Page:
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Page last updated on February 19, 2024 at 8:50 pm

Cemetery Decorations

Bloomington Parks and Recreation reminds cemetery visitors of the rules and guidelines for grave decorations.

  1. Link to a two-page document with photographs of approved and unapproved types of cemetery decorations.
  2. Artificial and fresh-cut flowers and wreaths are permitted at all times in the cemetery. They must be firmly attached to the monuments or markers. No decorations may be placed on or anchored to the ground.
  3. Shepherd's hooks and glassware are not permitted at any time. All items must be placed securely on the monument so as not to present a hazard to cemetery workers or visitors.
  4. Flags placed in the cemetery the Saturday before Memorial Day will be removed four weeks after the holiday.


compiled and written by Donald Matson

There are no written records of burials at Rose Hill Cemetery until October 6, 1897.

The oldest section of the cemetery is located in the southeast corner bordered by Maple and Third Streets, and was probably begun about 1818-1820 by the County Board and was selected by the Commissioners, and was announced that the location chosen was "out in the country, about a mile west of town." In order that workmen and others connected with graveyard establishment could easily find the area, a handyman of the Board carved G.Y. in large letters on a stately oak tree at the cemetery entrance, thus designating the graveyard to be. This part was simply referred to as the Grave Yard by early townspeople. As time went on, the name Grave Yard was dropped and it was called City Cemetery. Custody and upkeep remained with the County Board until April 20, 1868 when the premises were conveyed to the town government.

In 1892 a women's civic committee called the Ladies Cemetery Association asked that they be allowed to assume the management of the City Cemetery. They had several things in mind that would benefit the cemetery and the city, among them the hiring of a sexton and the building of a home at the cemetery for him, and help from the city in paying him. His salary was not to exceed $250 per year. Along with the home were to be a woodshed and a cistern. A greenhouse was contemplated as a public facility for the purchase of flowers.

As had been promised, a new name for the cemetery was made known to the public. The name "Rose Hill" was agreed upon as being in keeping with the wild and cultivated roses that were lavishly spread over the grounds.

In 1893 a fountain was built in the center of (as the ladies called it) "Evergreen Arbor," which was the circular arrangement of pine trees around the fountain. About a year later the Association began to improve the appearance of the cemetery driveways. Crushed stone was laid down, fencing installed and lots marked and recorded.

There are many historic graves in Rose Hill, most of which are in the older section. Among them are the first president of Indiana University, which bears the following inscription:

"Andrew Wylie, Doctor in pinity and First President of University of Indiana, who was born April 12, 1789 and died November 11, 1851." This inscription appears in English on the face of the monument and is engraved in Latin on the reverse side. By his side and marked by a smaller stone lies his daughter Jane M. Wylie, who died October 4, 1865 at the age of 29 years.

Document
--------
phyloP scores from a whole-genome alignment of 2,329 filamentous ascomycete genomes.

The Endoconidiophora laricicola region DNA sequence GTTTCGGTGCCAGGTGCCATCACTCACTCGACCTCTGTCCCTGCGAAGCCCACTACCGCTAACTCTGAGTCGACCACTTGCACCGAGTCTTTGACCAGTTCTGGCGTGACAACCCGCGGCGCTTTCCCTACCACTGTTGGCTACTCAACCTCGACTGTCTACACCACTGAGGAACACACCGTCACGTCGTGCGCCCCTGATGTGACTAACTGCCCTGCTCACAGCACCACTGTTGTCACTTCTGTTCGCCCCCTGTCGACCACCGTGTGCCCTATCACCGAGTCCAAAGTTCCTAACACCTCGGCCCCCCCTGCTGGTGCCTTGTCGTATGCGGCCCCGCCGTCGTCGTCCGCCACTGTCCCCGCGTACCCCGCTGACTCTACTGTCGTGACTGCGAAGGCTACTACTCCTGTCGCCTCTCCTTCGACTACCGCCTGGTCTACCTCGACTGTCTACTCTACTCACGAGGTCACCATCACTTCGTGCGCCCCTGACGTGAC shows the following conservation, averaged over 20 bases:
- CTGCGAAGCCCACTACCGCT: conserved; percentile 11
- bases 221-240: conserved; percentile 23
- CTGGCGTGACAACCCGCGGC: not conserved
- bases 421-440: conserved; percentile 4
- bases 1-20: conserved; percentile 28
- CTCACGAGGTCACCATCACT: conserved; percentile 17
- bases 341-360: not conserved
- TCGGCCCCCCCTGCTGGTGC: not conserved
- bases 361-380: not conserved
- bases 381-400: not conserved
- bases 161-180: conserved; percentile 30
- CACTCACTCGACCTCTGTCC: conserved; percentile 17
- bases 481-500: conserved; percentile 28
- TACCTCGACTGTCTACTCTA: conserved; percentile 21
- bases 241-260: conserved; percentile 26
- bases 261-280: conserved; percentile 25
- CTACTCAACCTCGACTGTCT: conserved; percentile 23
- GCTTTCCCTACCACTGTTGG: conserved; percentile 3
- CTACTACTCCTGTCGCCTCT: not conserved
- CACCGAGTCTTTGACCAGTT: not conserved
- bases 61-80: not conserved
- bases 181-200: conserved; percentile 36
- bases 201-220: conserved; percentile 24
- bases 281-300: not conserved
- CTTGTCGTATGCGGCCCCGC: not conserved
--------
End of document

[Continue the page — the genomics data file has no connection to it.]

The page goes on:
A short distance away lies Rev. Elisha Ballantine (1809-1886) who was Professor of Greek; Theopilus A. Wylie, who was a professor of language and later of Natural Philosophy; Professor Daniel Kirkwood (1814-1895), who was professor of mathematics at the University from 1856-1886; Willis Perronet Chamberlin, a former Instructor of English, who died in Bloomington in 1895; Lewis Bollman, the first graduate of Indiana University, born 1811, graduated in 1831, and died in 1888; and Cornelius Perring, the second man to receive an honorary degree from the University. He received the degree of Master of Art in 1837 and died in 1881 in Louisville, KY.

A moss-covered tombstone bears this legend:

"A tribute erected by students of Indiana University to the memory of Eugene A. Morgan, who died May 21, 1886, at the age of 20 years."

Mr. Morgan came from Brownsville, Ind., enlisted in the Civil War, and at the expiration of his term entered the University. He died shortly after, and his fellow students erected the monument as a loving tribute to the memory of their classmate.

The grave of General Morton C. Hunter is also at Rose Hill. He was prominent in the life of the University and a great friend of the institution. At the time of the agitation to move Indiana University away from Bloomington around 1870, Mr. Hunter was the moving spirit in raising money to keep it here.

Hon. Paris C. Dunning, who died in Bloomington in 1884 at the age of 78, is buried here. He represented Monroe County in the state legislature in 1833-1838 and in 1868. He was elected Lieutenant Governor in 1847 and upon the election of Gov. Whitcomb to the U.S. Senate he filled his unexpired term as governor.

There are only three small family crypts, these being of the Jonson family built in 1927, the Holland family built in 1940 and the Grinstead family. There are two mausoleums, the larger and older one located in Section O and the smaller and newer one in Section J.